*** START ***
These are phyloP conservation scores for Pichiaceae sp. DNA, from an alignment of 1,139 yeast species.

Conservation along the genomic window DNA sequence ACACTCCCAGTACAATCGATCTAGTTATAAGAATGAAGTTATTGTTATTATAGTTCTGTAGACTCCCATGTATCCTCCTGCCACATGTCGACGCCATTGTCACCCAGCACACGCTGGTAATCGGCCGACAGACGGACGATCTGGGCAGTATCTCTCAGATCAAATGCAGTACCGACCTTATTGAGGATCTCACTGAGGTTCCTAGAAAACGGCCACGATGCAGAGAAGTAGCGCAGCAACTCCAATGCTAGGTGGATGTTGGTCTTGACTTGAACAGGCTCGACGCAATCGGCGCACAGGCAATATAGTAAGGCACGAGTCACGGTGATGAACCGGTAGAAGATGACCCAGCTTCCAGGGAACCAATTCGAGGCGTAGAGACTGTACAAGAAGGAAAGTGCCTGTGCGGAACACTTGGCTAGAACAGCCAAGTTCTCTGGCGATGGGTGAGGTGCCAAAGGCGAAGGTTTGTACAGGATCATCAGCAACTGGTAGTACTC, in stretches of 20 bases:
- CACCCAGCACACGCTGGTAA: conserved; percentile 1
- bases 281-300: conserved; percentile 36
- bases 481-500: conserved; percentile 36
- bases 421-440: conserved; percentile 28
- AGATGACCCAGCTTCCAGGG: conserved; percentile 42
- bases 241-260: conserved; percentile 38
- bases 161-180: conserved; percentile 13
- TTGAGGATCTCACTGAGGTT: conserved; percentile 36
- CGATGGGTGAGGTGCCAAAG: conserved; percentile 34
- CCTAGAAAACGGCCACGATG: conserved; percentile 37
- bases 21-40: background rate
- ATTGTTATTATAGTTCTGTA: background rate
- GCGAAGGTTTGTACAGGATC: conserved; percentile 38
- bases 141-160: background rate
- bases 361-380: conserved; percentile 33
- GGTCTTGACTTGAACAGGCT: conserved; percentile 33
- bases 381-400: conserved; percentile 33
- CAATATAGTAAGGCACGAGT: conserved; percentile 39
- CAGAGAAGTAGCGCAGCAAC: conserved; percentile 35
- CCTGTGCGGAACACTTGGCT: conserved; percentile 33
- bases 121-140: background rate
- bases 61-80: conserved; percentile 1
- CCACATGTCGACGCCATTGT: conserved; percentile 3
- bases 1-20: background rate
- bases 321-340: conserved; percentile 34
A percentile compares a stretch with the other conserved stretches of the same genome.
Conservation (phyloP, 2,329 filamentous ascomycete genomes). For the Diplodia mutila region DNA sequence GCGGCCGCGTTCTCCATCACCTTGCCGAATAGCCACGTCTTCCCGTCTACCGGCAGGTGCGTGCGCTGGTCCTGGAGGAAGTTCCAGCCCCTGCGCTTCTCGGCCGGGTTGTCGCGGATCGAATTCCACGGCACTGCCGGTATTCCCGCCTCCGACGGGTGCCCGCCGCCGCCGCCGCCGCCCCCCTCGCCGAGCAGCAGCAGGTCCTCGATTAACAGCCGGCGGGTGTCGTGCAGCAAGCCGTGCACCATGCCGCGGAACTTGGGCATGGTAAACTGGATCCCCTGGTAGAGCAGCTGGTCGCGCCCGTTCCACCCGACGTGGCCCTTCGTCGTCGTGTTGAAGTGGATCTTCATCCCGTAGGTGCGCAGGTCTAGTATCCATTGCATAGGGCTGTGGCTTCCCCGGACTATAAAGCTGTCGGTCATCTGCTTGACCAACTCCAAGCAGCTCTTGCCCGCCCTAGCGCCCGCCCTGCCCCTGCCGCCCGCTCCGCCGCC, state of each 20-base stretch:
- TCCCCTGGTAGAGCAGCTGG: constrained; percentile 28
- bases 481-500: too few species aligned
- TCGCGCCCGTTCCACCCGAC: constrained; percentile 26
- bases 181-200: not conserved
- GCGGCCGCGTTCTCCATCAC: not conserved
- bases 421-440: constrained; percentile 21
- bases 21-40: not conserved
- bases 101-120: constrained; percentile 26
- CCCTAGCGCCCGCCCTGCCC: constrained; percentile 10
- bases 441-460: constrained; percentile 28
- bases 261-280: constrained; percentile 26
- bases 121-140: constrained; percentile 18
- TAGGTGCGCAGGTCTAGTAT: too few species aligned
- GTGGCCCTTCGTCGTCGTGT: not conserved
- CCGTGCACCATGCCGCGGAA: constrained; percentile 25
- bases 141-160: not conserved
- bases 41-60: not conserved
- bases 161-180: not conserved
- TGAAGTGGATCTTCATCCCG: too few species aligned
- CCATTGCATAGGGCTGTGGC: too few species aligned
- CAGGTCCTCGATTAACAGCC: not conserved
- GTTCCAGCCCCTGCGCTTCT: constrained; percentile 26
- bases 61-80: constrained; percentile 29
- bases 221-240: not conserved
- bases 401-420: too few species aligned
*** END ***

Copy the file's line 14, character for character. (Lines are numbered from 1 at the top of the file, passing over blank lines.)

- ATTGTTATTATAGTTCTGTA: background rate